US Mulls Nuke Cruise Missiles On Subs To Deter China

(MENAFN- Asia Times) The US faces a pivotal decision on whether to deploy nuclear-armed cruise missiles on submarines, a move that could reshape its deterrence strategy amid rising tensions with China and Russia.

This month, USNI News reported that the US is considering the deployment of nuclear-armed submarine-launched cruise missiles (SLCM-N) from modified Virginia-class nuclear submarines (SSN).

In a US Senate hearing panel this month, Vice Admiral Johnny Wolfe, the US Navy's director of strategic systems programs, addressed the complexities and uncertainties surrounding the modification of Virginia-class attack submarines to accommodate SLCM-Ns. Wolfe highlighted the preliminary nature of cost estimates and the need for flexibility in the program.

Senator Mark Kelly expressed concerns about the potential trade-offs of such modifications, particularly the impact on torpedo capabilities and other strategic weapon programs. The testimony underscored the delicate balance required to execute the SLCM-N program effectively considering the limited pool of experienced government personnel and the degraded state of the nuclear weapons industrial base .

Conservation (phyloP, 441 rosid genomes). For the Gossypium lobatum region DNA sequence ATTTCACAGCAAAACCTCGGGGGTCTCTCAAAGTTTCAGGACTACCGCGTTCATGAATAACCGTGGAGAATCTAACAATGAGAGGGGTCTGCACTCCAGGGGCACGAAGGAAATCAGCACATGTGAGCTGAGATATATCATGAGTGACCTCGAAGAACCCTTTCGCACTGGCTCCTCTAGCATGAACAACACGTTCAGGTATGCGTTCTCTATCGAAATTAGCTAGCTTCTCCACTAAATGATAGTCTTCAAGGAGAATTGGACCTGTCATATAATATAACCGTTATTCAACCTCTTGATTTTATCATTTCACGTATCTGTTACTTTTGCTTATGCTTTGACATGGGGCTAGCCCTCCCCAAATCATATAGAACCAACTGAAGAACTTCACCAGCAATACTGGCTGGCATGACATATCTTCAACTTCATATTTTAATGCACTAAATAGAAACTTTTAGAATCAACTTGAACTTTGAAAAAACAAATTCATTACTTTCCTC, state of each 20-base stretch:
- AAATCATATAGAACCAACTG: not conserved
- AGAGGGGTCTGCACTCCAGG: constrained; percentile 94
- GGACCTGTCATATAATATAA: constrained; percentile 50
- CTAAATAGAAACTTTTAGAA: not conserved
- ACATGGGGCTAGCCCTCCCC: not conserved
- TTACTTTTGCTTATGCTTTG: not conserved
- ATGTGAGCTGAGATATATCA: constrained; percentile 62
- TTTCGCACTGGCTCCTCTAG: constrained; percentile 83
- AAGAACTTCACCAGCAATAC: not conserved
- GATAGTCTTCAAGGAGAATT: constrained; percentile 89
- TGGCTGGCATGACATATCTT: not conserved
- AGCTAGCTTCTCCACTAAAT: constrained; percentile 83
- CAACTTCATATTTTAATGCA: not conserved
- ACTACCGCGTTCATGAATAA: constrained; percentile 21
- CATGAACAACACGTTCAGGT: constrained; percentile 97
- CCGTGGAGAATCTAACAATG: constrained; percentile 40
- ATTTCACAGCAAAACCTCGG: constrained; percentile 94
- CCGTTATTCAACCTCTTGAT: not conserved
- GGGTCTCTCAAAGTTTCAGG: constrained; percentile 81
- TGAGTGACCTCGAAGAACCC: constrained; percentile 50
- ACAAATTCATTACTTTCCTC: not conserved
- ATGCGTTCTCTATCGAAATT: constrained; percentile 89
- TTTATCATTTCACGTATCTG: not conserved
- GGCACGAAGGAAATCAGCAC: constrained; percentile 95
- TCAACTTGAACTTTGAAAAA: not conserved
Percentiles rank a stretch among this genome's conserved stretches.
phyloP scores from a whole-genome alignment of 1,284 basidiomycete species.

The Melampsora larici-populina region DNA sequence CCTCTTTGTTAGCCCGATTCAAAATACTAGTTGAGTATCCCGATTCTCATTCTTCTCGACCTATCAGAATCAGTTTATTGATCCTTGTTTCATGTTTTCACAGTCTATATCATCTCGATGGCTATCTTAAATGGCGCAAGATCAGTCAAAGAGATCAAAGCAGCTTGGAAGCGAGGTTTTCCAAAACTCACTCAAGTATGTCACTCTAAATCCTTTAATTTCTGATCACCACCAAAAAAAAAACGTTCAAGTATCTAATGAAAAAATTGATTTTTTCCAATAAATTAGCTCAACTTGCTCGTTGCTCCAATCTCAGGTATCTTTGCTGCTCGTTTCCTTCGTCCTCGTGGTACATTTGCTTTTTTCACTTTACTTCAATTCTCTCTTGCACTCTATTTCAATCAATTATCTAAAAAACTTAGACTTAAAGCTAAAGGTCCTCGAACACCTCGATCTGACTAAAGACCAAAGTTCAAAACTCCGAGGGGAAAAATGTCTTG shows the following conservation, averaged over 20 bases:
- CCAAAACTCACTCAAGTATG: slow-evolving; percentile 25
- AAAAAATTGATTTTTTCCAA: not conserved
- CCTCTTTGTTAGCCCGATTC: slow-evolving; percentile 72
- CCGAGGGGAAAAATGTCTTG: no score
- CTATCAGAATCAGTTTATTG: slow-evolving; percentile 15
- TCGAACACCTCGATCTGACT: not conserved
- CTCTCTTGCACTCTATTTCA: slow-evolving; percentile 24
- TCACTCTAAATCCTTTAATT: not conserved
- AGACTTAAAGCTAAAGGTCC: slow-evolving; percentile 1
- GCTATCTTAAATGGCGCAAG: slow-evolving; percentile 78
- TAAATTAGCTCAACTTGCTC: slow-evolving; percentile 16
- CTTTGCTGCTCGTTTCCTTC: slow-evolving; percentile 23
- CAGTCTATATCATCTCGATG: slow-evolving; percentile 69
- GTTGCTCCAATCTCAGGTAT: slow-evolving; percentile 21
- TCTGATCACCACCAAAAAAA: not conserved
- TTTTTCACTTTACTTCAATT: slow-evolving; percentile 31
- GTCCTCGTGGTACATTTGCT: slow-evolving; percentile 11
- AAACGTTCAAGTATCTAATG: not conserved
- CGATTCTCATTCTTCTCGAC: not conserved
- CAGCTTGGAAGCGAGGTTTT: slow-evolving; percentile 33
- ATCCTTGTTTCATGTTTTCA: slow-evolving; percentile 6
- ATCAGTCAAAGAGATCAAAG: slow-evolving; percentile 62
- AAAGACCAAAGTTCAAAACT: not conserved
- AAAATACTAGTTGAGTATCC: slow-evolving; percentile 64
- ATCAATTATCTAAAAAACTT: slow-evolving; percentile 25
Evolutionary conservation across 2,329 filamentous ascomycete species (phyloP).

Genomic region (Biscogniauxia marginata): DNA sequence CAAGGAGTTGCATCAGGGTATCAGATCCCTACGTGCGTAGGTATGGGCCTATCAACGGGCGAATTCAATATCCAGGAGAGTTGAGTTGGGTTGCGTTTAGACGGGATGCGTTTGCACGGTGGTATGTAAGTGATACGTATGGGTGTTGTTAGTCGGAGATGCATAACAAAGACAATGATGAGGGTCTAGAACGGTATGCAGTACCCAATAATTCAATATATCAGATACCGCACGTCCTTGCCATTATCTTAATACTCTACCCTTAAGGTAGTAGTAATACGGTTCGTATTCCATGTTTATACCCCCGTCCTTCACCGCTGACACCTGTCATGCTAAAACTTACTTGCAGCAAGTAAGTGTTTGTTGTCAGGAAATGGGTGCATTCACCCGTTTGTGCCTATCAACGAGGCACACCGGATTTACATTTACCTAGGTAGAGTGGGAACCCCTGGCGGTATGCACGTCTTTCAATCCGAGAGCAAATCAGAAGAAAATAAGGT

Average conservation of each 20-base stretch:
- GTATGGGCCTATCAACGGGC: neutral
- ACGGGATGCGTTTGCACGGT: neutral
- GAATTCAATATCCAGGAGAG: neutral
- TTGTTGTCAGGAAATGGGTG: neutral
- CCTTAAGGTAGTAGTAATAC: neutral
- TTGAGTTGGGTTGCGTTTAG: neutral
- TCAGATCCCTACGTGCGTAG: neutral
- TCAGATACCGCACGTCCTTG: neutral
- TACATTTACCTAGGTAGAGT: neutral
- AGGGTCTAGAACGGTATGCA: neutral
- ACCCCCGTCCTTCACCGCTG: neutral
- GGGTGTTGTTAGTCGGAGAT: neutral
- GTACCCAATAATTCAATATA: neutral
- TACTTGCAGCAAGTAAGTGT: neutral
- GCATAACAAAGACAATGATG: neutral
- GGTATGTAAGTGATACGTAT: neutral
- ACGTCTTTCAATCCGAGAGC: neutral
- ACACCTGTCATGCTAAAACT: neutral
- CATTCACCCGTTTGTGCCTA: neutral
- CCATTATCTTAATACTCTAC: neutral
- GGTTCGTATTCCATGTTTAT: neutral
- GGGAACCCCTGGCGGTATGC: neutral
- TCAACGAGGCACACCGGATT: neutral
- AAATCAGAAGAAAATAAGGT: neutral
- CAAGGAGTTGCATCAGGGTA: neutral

USNI News mentions the implications of delays in the Columbia-class ballistic missile nuclear submarines (SSBN) for the UK's SSBN modernization effort and the necessity to maintain the“no fail” mission on the Ohio-class SSBN through 2042. In addition, Senator Deb Fischer emphasized the need for diverse options in the face of nuclear-armed adversaries.

Caught in a nuclear tug-of-war, the US is grappling with its nuclear deterrence strategy as China and Russia up the ante with low-yield tactical weapons.

In June 2023, Asia Times reported that America's sea-based nuclear weapons currently only include strategic submarine-launched ballistic missiles (SLBM). Meanwhile, China and Russia have been focusing on developing low-yield tactical nuclear weapons, which are considered to be below the level of strategic nuclear weapons and are intended to support conventional military operations.


Asia Times

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